What Does This Recruiter Know? Maybe Something, Maybe Nothing

Written with Love and Commitment by Greg Eidlen, Partner of ACG Resources

 

Finding a job can be one of the most stressful, time-consuming, and life-changing events. With 168 hours in a week, if we sleep 7 hours a night, that leaves 119 awake hours. Humans are spending at least 40 hours or 33.6% of their awake time working. To commit to spending roughly 33.6% of our time and life is not a lighthearted decision. If only there was someone who can help…

 

I get it, 3 sentences in and already you may be thinking “another article by another recruiter offering help and advice and glorifying their services”. I challenge you to continue reading and at the very least if the content doesn’t help you, it will make you laugh or see us in a different light. I can’t speak for the practices of any other firm than my own.

 

America’s New Pastime

A favorite new trending pastime seems to be bashing recruiters on LinkedIn, Glassdoor, and other outlets. As a recruiter, when I read some of these things, I find myself saying “batter up” because I would feel the same way in some of these situations. Everyone should share their experiences, both good and bad and there is nothing wrong with sharing it. With that being said, there are good and bad in every industry and profession, the recruiting industry being no exception

 

We are human. Many recruiters fall into the industry almost by accident and not by choice. I may be the exception along with my brother and sister because we were born into our chosen profession which is now our family business. A true professional will continuously grow, adapt, and evolve to be good at what they do by learning from their errors. Mistakes happen and if they’re unintentional they should be forgiven. I leave cabinets open, I forget to lock my car, and things slip my mind. When it comes to recruiting, I am a human. I try my hardest to have ethics, avoid careless errors, and treat candidates as I would want to be treated.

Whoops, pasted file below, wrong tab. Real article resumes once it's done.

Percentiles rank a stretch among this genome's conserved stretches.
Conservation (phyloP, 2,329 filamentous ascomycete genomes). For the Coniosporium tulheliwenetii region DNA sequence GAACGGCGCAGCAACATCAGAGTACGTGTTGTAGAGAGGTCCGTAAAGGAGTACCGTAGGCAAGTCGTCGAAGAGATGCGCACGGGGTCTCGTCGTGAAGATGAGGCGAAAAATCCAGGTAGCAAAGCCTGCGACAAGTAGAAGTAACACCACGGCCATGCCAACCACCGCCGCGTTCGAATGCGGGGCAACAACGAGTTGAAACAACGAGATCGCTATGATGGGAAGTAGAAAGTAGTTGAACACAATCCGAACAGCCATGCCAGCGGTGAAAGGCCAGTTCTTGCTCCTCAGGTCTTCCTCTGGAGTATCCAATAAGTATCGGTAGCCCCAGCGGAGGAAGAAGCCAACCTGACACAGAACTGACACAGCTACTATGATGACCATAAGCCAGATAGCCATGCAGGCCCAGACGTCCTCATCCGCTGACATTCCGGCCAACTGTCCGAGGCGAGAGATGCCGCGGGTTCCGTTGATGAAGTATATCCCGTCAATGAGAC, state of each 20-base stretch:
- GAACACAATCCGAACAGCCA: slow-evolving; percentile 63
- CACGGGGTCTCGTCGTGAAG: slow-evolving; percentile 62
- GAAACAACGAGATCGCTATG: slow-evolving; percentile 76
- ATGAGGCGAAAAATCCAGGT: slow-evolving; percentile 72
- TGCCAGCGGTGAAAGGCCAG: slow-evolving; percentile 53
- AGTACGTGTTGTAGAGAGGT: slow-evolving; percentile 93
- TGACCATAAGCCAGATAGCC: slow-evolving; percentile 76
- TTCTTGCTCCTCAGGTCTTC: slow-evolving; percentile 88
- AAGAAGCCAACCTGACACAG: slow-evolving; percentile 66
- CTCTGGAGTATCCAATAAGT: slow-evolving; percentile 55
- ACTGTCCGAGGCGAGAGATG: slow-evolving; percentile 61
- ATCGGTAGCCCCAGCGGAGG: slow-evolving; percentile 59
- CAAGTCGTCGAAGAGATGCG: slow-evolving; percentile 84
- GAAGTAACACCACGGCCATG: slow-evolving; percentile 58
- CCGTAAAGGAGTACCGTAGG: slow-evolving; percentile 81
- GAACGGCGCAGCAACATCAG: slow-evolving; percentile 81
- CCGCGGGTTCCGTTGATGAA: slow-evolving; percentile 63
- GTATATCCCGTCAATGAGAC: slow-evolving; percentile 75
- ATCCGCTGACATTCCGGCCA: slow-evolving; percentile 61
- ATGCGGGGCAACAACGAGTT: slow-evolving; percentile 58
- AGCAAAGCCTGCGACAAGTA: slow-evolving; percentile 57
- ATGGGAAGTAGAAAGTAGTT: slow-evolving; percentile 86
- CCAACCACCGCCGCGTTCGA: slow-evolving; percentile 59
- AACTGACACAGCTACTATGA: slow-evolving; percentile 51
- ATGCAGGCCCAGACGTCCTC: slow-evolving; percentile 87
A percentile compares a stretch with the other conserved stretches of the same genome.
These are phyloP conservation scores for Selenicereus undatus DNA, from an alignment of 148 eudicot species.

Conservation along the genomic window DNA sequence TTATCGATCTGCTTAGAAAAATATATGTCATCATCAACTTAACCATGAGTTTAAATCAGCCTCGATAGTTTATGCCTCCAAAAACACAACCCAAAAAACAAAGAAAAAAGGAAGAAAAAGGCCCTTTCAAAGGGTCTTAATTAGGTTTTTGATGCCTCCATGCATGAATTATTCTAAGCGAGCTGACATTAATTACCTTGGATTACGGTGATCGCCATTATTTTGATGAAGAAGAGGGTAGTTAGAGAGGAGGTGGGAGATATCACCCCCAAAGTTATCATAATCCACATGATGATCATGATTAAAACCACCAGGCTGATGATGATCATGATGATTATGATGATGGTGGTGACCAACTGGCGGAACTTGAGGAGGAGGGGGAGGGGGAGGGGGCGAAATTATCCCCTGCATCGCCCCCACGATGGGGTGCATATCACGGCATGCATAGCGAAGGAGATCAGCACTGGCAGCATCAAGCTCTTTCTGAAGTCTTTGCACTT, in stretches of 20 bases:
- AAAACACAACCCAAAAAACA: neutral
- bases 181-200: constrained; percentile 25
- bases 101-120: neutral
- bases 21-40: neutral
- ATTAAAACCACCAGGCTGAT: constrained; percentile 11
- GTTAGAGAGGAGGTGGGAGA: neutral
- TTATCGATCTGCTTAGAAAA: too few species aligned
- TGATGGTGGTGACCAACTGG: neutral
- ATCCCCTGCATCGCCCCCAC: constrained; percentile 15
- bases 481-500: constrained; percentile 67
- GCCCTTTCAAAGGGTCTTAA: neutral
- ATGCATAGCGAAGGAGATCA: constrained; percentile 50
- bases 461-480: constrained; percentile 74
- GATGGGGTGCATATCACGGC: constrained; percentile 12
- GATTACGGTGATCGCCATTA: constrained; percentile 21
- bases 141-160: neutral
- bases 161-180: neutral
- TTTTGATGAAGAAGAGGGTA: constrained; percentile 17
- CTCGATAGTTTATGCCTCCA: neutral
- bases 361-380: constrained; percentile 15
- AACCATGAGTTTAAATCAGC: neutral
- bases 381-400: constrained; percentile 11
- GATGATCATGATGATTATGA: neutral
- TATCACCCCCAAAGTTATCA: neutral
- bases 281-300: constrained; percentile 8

Communication and feedback are key, both ways. Every candidate deserves feedback as does every recruiter. I understand that not every experience can be a pleasant one in a high-stress situation such as seeking a job. Every encounter will not be perfect and the best thing you can do is tell us if it was less than perfect. A reputable recruiting firm will collect feedback from candidates on a daily basis to train staff and evolve. I know applying for jobs can be like emailing your resume to multiple addresses and wondering if it was viewed by a real person, made it to the spam folder, or got rejected by some artificial intelligence program. Most professional recruiters will empathize and try to respond to every application by implementing technology and creating accountability in the application process. Firms that have systems and processes in place to let candidates know they are not suitable to demonstrate their commitment to the true intent of the industry. Things can fall between the cracks, but a good firm looks to fill the cracks. When a professional recruiter reaches out or engages a candidate, that candidate should not “ghost” them in the middle of the process but tell them they are withdrawing. Ghosting can be saved for the dating apps, not the job-hunting process. Communication is a two-way street.